Your personal advisor at university will be one of your few personal contacts whilst studying at university, and they can be really helpful in many situations; but you must talk to them and explain how you are feeling. Unfortunately, they aren’t mind readers, and although you try to get on as best as possible, it’s fine to admit that you may be struggling, or aren’t feeling well. They are there to support you. They will be able to liaise in getting deadline extensions, mitigating circumstances, and liaising with your lecturers, should you need to do so, so that people are aware of your circumstances, and are understanding of what you have to go through.

Coping with a flare during lectures

It can be highly embarrassing if you have to run in and out of lectures, to get to the loo. The noises your stomach makes aren’t the most flattering sound either! This may not be too bad if you’re in a large lecture theatre, but can be trickier if you’re in a small room, stuck in the middle of a row of seats. Thinking ahead, just in case, can be really helpful, and will help to minimise the embarrassment. You may want to drop your lecturer an email before the lecture, just to warn them that you’re having a bad day and may need to run out, tell your friends that you’re not feeling very well today, and think about sitting near the end of a row, perhaps towards the back of the room, so you can quickly and discretely slip out of the room. These steps, although trivial, will make a difference, helping you to feel less stressed. There are days when you just do not feel like getting out of bed, and sometimes, you have to hold up your hands and say, I need to stay at home today. Many universities offer podcasts, so you can watch your lectures online, and most upload presentations and documents to online learning platforms. It’s fine to do this when you need to, and you should email your tutor or lecturer to also explain ‐ you’ll be surprised how supportive they can be.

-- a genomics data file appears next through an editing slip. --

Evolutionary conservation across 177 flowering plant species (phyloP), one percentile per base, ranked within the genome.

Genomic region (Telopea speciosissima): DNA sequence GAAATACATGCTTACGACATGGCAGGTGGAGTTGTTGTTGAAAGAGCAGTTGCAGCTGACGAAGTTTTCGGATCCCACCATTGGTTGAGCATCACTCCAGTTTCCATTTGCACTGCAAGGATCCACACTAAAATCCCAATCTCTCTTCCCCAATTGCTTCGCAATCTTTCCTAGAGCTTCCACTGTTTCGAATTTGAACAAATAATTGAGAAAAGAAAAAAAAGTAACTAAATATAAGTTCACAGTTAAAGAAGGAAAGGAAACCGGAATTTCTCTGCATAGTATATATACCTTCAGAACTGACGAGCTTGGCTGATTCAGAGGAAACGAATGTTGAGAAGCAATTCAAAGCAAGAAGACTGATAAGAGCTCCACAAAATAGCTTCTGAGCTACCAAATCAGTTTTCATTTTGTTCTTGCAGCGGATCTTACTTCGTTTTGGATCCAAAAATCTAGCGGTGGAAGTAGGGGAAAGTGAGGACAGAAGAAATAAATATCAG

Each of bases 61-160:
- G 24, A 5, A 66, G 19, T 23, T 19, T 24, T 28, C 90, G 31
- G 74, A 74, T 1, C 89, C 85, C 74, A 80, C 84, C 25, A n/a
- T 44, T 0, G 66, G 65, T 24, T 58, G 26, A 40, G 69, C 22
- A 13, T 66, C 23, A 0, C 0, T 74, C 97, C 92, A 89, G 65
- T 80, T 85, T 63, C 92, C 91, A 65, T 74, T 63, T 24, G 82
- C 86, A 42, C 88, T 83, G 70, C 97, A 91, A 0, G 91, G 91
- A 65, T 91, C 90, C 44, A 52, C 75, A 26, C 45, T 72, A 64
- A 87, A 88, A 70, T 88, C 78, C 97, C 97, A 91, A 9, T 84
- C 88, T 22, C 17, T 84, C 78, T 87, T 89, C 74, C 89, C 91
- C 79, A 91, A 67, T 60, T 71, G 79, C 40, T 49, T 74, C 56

Telling your new friends that you have IBD

It may not be high on your agenda of things to discuss around the table with your new friends at university, but it’s something you really need to do! It may be daunting at first, trying to find the right time to bring it into the conversation, but just be honest ‐ your friends (if they are true friends), will not be bothered at all. So many people live with health conditions at university, and people see beyond that ‐ they see you as an individual, as a friend. If they know about your condition, they will be aware if you’re not feeling well, or if you need support. You’ll often inspire them, by sharing your journey with IBD, and how you’ve achieved so much to be where you are today ‐ so keep your head held high, and be proud of yourself!


Embrace and enjoy your time at university. It is a fantastic opportunity to try new things, meet new people, and grow as an individual ‐you get to have all the fun, without any of the responsibilities! Soon, you’ll be graduating and wish you could be a student all over again!

Simon Stones

My Crohn's disease symptoms started in 2008 when I was 12 and was diagnosed two years later. I also have IBS, juvenile idiopathic arthritis, psoriatic arthritis and fibromyalgia.